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Days after the shootings last December in Newtown, Conn., the investment firm Cerberus Capital Management announced it wanted to sell the company that made the Bushmaster assault rifle used in the massacre. However, ridding itself of one of the nation's largest gun companies in the wake of a school shooting would not be easy.

Today, six months after the massacre, the deal for Freedom Group, a conglomerate of smaller companies that make guns, bullets, and shooting accessories, may finally be nearing completion after Cerberus' owner, Stephen A. Feinberg, made an offer to buy the gun giant from his own fund, a rare move that comes with conflict-of-interest questions.

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In a lengthy New York Times profile published Thursday, former New York City congressman and current mayoral candidate Anthony Weiner raised eyebrows for a line in which he was quoted taking credit coining the phrase "Obamacare" to describe President Barack Obama's healthcare reform plan. In the story, Weiner described Obamacare as "a term, by the way, that I coined."

However, as the Atlantic Wire noted in 2011, a search of LexisNexis shows the phrase "Obamacare" first appeared in early 2007 in press coverage and commentary on the 2008 presidential election. Republican presidential candidate Mitt Romney became the first politician quoted using the term when he gave a campaign speech criticizing Obama in September 2011.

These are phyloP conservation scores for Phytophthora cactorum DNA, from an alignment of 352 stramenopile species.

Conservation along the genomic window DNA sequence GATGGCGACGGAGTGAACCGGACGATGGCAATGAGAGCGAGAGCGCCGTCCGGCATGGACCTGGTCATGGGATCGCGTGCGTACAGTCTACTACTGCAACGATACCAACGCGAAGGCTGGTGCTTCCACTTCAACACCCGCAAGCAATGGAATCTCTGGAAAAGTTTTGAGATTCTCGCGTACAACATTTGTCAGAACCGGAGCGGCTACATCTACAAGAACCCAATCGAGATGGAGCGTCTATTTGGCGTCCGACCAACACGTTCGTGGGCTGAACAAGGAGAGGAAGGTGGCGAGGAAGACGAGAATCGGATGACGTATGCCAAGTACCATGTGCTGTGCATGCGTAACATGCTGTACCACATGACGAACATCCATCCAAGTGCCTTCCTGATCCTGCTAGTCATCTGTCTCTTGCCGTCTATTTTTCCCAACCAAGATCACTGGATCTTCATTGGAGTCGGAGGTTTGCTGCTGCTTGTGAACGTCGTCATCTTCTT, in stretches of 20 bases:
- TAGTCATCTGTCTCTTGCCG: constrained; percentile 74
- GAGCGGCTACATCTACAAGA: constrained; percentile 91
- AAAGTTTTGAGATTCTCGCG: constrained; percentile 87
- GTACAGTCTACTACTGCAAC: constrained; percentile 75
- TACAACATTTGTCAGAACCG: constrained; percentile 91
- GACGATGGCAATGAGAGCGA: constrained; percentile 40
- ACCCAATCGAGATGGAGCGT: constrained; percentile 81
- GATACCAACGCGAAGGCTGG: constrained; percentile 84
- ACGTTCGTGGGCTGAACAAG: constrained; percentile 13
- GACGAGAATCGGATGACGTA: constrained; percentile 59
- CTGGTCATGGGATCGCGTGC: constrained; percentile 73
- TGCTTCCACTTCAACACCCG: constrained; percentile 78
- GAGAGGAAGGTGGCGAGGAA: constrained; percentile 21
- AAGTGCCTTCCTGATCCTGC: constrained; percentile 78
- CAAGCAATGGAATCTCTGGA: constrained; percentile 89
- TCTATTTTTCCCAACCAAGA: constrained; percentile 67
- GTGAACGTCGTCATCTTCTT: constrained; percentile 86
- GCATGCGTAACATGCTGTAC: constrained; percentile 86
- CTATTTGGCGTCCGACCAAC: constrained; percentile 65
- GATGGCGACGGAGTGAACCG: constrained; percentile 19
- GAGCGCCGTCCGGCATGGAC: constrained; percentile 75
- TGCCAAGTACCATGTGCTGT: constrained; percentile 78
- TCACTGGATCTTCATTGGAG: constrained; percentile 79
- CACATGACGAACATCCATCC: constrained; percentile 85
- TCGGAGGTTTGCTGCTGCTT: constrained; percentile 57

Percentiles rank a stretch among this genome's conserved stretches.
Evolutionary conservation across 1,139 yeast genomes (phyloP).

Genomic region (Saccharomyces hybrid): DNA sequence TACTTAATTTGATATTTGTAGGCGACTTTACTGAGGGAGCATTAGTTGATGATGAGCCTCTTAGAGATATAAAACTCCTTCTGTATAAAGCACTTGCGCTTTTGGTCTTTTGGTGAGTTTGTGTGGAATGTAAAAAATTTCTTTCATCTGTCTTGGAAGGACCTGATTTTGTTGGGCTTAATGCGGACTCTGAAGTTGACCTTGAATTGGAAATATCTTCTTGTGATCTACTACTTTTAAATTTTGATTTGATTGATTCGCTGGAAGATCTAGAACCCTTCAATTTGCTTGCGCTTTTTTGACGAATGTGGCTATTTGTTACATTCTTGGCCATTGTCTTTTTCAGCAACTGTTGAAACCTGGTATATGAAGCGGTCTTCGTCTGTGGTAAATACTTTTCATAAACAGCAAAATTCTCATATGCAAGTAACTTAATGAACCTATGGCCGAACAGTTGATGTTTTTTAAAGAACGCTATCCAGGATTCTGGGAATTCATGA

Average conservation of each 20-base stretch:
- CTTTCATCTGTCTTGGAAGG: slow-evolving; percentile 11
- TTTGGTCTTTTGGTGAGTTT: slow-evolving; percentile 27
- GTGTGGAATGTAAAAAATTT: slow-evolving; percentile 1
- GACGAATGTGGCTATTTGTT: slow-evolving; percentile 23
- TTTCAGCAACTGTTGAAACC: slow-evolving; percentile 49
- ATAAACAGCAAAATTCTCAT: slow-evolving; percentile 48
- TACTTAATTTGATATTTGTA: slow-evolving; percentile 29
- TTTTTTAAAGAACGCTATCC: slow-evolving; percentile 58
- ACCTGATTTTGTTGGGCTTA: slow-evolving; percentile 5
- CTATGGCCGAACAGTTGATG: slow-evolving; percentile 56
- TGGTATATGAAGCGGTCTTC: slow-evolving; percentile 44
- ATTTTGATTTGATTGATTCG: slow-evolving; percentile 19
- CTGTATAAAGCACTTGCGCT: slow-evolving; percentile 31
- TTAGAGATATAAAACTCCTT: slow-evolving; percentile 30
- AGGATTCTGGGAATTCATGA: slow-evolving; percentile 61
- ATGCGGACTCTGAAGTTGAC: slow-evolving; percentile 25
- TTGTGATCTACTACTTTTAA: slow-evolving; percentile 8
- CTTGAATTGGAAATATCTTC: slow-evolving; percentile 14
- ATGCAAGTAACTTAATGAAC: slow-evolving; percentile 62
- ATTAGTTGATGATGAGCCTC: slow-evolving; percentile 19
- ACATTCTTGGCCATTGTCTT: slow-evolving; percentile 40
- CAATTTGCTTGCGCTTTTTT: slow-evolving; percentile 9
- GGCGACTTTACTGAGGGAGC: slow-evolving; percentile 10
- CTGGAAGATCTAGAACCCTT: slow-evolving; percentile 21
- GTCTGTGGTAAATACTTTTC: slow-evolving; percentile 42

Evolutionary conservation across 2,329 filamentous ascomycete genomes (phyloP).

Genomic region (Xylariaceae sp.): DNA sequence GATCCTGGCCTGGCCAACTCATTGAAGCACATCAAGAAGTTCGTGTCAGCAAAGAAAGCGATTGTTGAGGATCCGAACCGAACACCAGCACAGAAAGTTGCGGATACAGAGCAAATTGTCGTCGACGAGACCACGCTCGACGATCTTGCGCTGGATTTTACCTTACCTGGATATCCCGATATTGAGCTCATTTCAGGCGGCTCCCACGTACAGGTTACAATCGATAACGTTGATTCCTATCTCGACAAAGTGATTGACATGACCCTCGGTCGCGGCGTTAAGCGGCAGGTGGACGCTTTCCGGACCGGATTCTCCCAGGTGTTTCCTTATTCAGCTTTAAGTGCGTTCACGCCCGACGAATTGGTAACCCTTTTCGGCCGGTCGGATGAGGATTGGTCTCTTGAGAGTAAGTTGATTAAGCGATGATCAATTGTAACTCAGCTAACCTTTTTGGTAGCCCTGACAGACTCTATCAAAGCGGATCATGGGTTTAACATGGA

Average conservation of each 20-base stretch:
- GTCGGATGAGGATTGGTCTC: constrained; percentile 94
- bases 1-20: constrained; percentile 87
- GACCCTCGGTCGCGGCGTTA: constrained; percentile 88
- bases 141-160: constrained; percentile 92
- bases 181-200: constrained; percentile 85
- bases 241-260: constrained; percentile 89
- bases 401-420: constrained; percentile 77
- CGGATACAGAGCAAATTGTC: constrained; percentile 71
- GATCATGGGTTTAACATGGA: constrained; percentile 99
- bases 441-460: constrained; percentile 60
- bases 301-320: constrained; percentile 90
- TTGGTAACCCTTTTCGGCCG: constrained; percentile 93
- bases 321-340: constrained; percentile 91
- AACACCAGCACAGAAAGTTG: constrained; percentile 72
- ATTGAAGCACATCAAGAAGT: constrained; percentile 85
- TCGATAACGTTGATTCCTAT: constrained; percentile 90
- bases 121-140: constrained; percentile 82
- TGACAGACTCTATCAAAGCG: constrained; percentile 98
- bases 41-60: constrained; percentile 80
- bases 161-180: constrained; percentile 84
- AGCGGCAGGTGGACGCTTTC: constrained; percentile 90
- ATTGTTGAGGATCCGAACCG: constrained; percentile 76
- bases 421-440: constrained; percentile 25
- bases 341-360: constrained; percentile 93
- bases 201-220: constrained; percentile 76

Barbara Morgan, a spokeswoman for Weiner's mayoral campaign, told TPM his comments were taken out of context and were meant to indicate Weiner was the first Democrat who reclaimed the phrase "Obamacare" and put it in a positive light.

"The New York Times has - and has always had -- the full context and meaning he was trying to convey. Up till then, the right had used the term as a pejorative. He realized that running from the term was a mistake and eventually so did the White House and the Obama campaign," Morgan said.

President Obama's aides and supporters began using the term "Obamacare" early last year.

Morgan also provided what she said was Weiner's full quote from the interview with the Times: "Obamacare -- a term by the way that I coined and used proudly long before the administration decided it was a good idea. And I got yelled at by the White House for using it and then they eventually reached the place where they used it."

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The director of New York City Mayor Michael Bloomberg's gun control group said on Wednesday that the organization was "ready to compromise" on firearms legislation in Congress in hopes of making progress on the issue this summer.

"We remain ready to compromise," Mark Glaze, the director of Mayors Against Illegal Guns, said during a conference call with reporters, "as long as that compromise is one that saves lives and doesn't weaken the current system and kind of meets the moment when the public is really focused on this issue and ready to make generational progress. If we can do that before the August recess that would be a good thing for the country."

A measure that was championed by the group failed to gain traction earlier this year in the Senate. It would have required background checks on purchases of firearms at gun shows and through the internet.